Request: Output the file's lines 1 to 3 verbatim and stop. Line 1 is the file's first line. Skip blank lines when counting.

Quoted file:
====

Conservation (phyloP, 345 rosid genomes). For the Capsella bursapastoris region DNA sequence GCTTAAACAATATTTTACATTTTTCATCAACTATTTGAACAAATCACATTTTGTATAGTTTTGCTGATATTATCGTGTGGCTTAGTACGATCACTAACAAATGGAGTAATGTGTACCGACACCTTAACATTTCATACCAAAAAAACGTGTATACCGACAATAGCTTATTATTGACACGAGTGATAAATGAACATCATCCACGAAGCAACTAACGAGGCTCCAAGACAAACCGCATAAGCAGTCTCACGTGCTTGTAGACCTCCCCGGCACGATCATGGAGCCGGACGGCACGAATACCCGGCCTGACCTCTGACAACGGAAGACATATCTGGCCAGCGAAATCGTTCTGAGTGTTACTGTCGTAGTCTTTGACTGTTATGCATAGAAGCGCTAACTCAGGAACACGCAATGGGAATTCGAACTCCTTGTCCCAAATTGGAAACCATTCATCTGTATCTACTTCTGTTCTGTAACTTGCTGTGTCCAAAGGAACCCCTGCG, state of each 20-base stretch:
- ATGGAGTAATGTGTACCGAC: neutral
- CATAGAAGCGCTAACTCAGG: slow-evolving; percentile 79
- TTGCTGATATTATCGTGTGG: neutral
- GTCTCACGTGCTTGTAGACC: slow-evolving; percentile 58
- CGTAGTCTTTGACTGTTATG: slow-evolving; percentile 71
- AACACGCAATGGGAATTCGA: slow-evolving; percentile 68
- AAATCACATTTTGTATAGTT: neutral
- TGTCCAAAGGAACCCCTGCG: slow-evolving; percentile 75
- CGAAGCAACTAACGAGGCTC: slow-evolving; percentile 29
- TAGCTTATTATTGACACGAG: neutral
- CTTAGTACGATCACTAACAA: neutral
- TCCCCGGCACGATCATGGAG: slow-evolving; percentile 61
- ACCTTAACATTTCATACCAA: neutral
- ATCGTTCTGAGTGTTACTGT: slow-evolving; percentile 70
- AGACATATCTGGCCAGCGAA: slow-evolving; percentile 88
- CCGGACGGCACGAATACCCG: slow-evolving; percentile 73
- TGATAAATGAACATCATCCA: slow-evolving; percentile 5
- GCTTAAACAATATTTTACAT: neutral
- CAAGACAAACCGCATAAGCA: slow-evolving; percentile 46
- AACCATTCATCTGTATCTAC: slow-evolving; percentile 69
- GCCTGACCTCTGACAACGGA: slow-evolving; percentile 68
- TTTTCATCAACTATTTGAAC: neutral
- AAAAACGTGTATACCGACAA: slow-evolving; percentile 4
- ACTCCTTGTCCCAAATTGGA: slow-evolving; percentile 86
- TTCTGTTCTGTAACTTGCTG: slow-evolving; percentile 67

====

Conservation (phyloP, 345 rosid genomes). For the Capsella bursapastoris region DNA sequence GCTTAAACAATATTTTACATTTTTCATCAACTATTTGAACAAATCACATTTTGTATAGTTTTGCTGATATTATCGTGTGGCTTAGTACGATCACTAACAAATGGAGTAATGTGTACCGACACCTTAACATTTCATACCAAAAAAACGTGTATACCGACAATAGCTTATTATTGACACGAGTGATAAATGAACATCATCCACGAAGCAACTAACGAGGCTCCAAGACAAACCGCATAAGCAGTCTCACGTGCTTGTAGACCTCCCCGGCACGATCATGGAGCCGGACGGCACGAATACCCGGCCTGACCTCTGACAACGGAAGACATATCTGGCCAGCGAAATCGTTCTGAGTGTTACTGTCGTAGTCTTTGACTGTTATGCATAGAAGCGCTAACTCAGGAACACGCAATGGGAATTCGAACTCCTTGTCCCAAATTGGAAACCATTCATCTGTATCTACTTCTGTTCTGTAACTTGCTGTGTCCAAAGGAACCCCTGCG, state of each 20-base stretch:
- ATGGAGTAATGTGTACCGAC: neutral
- CATAGAAGCGCTAACTCAGG: slow-evolving; percentile 79